Every two years, the Association of Certified Fraud Examiners (ACFE) publishes what has become the definitive guide for preventing and detecting workplace fraud. The recently released Report to the Nations: 2020 Global Study on Occupational Fraud and Abuse draws conclusions from more than 2,500 fraud incidents — including 191 in not-for-profit organizations.
In fact, this year’s report devotes a special section to fraud in not-for-profits. Although not-for-profit fraud isn’t necessarily worse than fraud in for-profit companies, it can be different in important ways.
According to the 2020 Report to the Nations, the median loss for defrauded not-for-profits is $75,000, considerably less than the $125,000 median for all organizations. However, not-for-profits generally have much less to lose than, say, the average bank or manufacturer.
Indeed, it’s a general lack of financial and staff resources — in addition to less vigorous oversight and enforcement of internal controls — that may make not-for-profits fertile ground for fraud. Although many try to foster a trusting, familial culture, this can lead to risky lapses. Executives and managers may, for example, override internal controls, allow unproven staffers to accept cash donations, rubber-stamp expense reimbursement reports or neglect to segregate accounting duties.
Controls and cost
The ACFE found that not-for-profit adhere at lower rates than for-profit companies to four primary internal controls:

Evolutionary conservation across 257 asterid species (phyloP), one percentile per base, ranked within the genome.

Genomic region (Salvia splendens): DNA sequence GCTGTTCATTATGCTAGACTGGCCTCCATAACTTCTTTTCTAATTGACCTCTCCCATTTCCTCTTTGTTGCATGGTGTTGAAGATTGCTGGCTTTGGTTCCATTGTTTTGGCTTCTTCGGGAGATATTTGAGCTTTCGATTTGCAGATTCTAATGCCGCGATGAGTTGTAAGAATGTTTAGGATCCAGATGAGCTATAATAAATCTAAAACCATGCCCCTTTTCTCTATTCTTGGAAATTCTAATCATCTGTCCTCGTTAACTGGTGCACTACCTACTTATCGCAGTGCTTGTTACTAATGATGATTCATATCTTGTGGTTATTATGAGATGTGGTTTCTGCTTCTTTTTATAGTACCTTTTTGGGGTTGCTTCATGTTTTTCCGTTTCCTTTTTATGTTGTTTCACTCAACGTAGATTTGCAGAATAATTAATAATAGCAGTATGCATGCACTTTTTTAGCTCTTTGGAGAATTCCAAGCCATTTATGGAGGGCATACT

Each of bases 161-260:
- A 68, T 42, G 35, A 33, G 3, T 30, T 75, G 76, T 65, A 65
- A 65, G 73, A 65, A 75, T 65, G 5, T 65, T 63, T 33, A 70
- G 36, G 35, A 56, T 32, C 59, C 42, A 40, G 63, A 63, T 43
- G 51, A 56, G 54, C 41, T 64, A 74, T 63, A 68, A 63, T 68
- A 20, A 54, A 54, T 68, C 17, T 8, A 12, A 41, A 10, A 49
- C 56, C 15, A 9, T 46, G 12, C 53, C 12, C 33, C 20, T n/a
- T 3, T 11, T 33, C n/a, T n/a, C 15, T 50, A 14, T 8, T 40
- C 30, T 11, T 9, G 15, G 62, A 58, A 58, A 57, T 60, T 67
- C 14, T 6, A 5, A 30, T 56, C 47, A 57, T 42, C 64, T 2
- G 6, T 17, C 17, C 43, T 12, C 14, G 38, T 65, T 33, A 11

- Surprise audits,
- Formal fraud risk assessments,
- Management review, and
- Maintaining an internal audit function.
Some of these controls can be costly, of course. But not all effective antifraud measures are expensive. According to the study, adopting a code of conduct is the control most closely associated with lower fraud losses in all types of organizations. Writing a code and requiring staffers to read and sign it can reduce losses by as much as 50%.
Corruption is Common
As with all types of organizations, not-for-profits most often fall victim to corruption schemes (41% of cases), with financial statement fraud being relatively rare (11%). Although corruption is associated with lower losses than financial statement fraud (a $200,000 median loss vs. $954,000 median loss in all organizations), conflicts of interest, bribery and other forms of corruption can destroy a not-for-profit’s reputation — and its future.
Most not-for-profit fraud schemes are found out when someone says something. Approximately 40% are revealed by tips from staffers, board members, vendors, clients and the public. To make whistleblowing as easy as possible, consider establishing an anonymous fraud hotline. And because tips via email and online forms have become more common in recent years, the ACFE recommends offering multiple communication channels.
Act on the Data
No doubt you’ve thought about your not-for-profit’s fraud risk. But if you haven’t put controls in place and ensured they’re followed consistently, your organization could become yet another statistic. Talk to us about cost-effective ways to protect your not-for-profit’s resources.
For more information related to fraud and forensics or to contact PKF Texas’ forensics team, including blog author, Certified Fraud Examiner Nicole Riley, visit our website: www.pkftexas.com/Forensics.